Christian Sewing, the new CEO of Germany's largest bank, said that the German and European markets were too fragmented, with disparate rules on insolvency, consumer protection, and mortgage securities.
"We don't have a single market," Sewing told politicians in Berlin. "At the moment, we have 28 individual markets."
Sewing said that large banks are a "gigantic advantage" and needed to compete with financial institutions in the U.S. and China. But it doesn't make economic sense to create European champions at the moment, he said.
"Even if a lot has already happened in Europe, we are far from reaching our goal of building a common banking and financial market," Sewing said in prepared remarks.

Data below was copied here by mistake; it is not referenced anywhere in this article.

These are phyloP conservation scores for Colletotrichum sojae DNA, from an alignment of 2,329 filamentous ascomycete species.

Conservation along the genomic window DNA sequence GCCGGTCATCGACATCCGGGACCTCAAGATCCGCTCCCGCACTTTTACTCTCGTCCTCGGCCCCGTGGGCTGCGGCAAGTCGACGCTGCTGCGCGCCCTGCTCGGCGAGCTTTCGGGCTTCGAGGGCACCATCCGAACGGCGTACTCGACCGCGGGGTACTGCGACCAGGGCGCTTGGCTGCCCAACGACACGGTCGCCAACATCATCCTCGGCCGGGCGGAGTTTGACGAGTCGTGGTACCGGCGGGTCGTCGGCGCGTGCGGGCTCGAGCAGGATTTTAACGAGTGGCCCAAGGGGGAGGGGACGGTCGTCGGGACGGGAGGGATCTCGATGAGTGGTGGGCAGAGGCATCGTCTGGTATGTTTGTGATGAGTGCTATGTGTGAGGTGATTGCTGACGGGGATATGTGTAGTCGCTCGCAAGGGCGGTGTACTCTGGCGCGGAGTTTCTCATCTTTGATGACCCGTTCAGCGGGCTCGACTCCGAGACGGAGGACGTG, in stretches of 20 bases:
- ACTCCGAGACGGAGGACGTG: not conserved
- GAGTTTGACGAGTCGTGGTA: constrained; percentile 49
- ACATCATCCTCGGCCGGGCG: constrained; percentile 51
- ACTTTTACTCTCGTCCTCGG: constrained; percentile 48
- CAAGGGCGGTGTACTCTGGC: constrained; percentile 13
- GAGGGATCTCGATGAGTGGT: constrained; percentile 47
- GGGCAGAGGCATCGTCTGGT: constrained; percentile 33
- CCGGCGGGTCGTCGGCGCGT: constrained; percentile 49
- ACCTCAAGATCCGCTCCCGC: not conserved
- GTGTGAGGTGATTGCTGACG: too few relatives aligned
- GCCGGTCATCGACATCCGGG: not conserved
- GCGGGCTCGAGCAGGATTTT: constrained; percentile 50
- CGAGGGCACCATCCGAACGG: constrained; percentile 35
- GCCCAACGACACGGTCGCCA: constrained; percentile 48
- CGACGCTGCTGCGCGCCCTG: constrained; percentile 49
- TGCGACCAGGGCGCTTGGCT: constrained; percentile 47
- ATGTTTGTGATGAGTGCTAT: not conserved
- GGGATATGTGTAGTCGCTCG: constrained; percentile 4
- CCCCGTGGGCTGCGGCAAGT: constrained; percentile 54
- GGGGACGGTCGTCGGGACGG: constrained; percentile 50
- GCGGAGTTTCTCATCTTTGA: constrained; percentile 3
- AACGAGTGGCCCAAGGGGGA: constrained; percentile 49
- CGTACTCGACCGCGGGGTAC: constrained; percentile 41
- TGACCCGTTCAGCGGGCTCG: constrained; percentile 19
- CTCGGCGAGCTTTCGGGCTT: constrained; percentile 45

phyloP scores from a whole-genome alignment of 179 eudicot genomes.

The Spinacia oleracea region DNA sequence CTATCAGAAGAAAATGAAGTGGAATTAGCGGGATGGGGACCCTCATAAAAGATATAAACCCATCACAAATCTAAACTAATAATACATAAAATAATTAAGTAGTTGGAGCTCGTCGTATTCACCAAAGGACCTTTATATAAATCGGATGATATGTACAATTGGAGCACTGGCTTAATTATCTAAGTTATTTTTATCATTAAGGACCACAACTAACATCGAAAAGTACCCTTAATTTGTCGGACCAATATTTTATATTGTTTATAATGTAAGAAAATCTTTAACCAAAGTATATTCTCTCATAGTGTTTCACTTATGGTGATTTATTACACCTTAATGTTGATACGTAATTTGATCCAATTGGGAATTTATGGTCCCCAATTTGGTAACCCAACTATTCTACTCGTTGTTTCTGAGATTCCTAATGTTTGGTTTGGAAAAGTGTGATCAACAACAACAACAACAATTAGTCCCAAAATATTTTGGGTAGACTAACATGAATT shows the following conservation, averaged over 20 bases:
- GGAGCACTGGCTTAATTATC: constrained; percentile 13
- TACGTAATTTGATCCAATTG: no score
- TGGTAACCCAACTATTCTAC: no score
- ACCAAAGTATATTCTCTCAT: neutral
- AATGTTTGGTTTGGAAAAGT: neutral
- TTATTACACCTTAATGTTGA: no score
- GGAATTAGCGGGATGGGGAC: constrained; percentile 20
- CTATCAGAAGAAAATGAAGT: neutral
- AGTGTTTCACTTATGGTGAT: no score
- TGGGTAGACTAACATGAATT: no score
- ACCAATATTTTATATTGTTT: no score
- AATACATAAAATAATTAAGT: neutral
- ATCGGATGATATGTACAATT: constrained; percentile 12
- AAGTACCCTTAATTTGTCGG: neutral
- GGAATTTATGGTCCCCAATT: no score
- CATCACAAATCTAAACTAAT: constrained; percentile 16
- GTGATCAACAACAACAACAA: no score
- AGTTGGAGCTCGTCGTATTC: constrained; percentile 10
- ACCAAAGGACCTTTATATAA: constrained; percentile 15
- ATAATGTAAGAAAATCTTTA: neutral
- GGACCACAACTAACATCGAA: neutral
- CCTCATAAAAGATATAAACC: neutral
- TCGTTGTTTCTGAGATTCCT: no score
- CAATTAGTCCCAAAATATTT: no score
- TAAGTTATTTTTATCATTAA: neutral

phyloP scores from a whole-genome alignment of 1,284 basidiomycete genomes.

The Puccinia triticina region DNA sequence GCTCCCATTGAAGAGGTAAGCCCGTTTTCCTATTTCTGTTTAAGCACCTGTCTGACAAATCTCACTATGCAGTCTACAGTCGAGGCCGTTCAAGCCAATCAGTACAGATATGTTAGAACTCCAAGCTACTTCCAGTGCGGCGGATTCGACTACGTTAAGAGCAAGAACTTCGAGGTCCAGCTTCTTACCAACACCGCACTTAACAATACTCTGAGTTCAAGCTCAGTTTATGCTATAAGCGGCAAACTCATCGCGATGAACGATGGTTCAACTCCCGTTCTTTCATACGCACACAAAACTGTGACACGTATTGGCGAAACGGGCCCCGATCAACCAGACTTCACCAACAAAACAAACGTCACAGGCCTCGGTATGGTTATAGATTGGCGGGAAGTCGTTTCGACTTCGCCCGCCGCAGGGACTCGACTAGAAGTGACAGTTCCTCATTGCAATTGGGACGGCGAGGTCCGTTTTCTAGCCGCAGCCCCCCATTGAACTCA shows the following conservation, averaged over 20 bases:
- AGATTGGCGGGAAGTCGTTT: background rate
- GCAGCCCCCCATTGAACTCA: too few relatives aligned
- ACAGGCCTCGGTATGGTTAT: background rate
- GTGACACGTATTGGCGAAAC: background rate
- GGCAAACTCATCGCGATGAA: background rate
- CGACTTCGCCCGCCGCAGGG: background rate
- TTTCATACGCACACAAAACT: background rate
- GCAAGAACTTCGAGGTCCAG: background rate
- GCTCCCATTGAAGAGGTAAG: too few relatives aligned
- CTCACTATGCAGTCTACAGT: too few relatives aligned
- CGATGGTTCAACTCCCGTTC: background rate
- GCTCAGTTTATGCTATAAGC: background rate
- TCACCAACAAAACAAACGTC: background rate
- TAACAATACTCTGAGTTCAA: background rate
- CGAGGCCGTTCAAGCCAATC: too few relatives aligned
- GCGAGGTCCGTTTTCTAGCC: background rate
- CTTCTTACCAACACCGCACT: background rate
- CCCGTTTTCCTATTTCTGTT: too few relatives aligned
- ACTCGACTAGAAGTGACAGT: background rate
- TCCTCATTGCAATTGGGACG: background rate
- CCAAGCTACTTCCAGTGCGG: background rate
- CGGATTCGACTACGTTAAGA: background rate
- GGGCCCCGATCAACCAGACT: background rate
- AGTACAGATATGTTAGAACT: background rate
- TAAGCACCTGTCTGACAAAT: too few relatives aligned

Sewing's remarks appear to pour cold water on the idea of big cross-border mergers anytime soon.
Last week, Deutsche Bank downplayed the idea that a deal with cross-town rival Commerzbank could materialise soon, after Bloomberg reported that top shareholders had been consulted about a potential tie-up.
"We will need strong international banks in Germany and Europe," Sewing said. "And therefore the conditions for more consolidation must be created."
"We call for a common European market and an end to the fragmentation of the banking system. Only then will we be able to stand up to non-European competition in the long run - at least in our home market of Europe."
(Reporting by Tom Sims; Editing by Victoria Bryan)